Location: Bliss DInosaur Ranch, Wyoming/Motana borderlands (Wyotana)

Title: Twilight Over Roping Barn

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Hollow Tree Portal to the Sky

Hollow Tree Portal to the Sky
Hollow Tree Portal to the Sky

Hollow Tree Portal to the Sky (From the inside out)

Hollow standing tree trunks are not terribly common out in the backcountry. I have only found a few. I’d love to have the sun directly over head here. I’ll have to wait for the right day. This is about 7 feet of trunk accessed from a critter hole in the base. I couldn’t quite get in my my arm and camera could. You don’t have to see what your doing to point a camera after a few hundred thousand clicks I’ve found out. Of course that’s not for detailed compositions but I can usually get the focal point somewhere near the center of the frame. You can smell the dried wood and moist ground. The grass I was laying in cushioned a bit but chunks of wood dug into my side lolol.

Photographic musings:

The Perspective here is of course close / far.

Go to Manual Mode on your camera and work thus learning the controls on your camera..You only have three settings you have to adjust to accomplish your goal. Equipment is a wide angle lens whose aperture set through the camera to high f-stop numbers. High f-stop is a very small “iris” in the lens. Pin point pupil so to speak.

The far tree is hard to get into the same focal plane as the close to the camera wood. Complications: To successfully capture detail that close in a dark place is a technical balancing act. SO… Deep Focual Field (the depth of focus) is your primary priority number one. You accomplish that using high f-stop numbers. . Doing so lets your lens focus on both close / far things at the same time.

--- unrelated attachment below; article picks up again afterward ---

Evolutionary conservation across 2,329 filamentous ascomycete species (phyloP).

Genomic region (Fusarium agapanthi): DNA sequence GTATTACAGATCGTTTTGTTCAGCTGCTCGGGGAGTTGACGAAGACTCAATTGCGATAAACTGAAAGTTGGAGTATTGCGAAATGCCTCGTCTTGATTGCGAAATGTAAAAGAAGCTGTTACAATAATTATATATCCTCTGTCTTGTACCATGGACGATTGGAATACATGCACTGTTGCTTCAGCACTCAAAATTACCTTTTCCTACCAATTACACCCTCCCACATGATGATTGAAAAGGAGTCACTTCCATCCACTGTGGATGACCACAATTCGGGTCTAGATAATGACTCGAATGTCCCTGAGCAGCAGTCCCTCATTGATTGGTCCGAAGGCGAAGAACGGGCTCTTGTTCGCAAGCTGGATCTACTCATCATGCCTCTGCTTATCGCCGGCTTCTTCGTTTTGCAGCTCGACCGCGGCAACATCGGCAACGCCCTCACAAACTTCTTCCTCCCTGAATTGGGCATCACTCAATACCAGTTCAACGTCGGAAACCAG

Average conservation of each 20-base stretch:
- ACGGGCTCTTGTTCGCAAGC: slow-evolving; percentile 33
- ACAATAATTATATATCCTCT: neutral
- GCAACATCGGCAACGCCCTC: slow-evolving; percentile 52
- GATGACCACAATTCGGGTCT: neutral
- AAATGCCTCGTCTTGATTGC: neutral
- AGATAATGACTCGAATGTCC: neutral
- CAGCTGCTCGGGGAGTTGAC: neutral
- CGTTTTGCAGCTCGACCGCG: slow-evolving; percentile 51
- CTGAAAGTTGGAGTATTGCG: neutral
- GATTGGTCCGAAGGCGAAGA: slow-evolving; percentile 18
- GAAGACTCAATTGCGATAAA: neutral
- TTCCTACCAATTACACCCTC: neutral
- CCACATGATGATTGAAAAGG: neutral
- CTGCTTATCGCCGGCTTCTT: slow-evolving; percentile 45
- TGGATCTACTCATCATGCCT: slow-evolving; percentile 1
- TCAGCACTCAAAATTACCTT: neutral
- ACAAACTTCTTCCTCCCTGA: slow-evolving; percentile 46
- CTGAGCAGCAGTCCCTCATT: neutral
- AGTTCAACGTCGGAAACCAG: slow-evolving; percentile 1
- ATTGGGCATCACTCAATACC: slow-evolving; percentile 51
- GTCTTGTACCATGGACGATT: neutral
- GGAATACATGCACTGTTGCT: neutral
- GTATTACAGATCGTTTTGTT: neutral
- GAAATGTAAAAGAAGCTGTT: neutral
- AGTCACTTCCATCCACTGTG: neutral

Complications:

Side effect of doing that is the lenses small iris lets in very little light in an already dark (ish) environment. So you have to compensate by longer/slower shutter speed, turning up Camera sensitivity or BOTH. More on that later. Just remember that f-stop is a double edged sword. Low f-stop number let in a LOT of light but your subjects nose might be in focus, his ears are blurry.

Location: Bliss DInosaur Ranch, Wyoming/Montana borderlands. (Wyotana)

Hollow Tree Portal to the Sky

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Perspective Pine Stand Sunset

Perspective Pine Stand Sunset
Perspective Pine Stand Sunset

Perspective Pine Stand Sunset

Really wide lenses give a feel to an image that is hard to describe. All encompassing I’m thinking on several levels really. I’m always looking for visual tunnels particularly on clear Alpenglow only winter skies. Close / Far perspectives magically appear as I walk from place to place. This old growth stand of trees survived the summer/fall long fire back in the 1930’s around here that cleared so much timber out. It burned from summer till the first snows I understand. Islands of trees surrounded by a sea of grass is the rule up in the borderlands north of Gillette. We still find snags left over from that fire not decayed into dust yet from a 90 year old fire.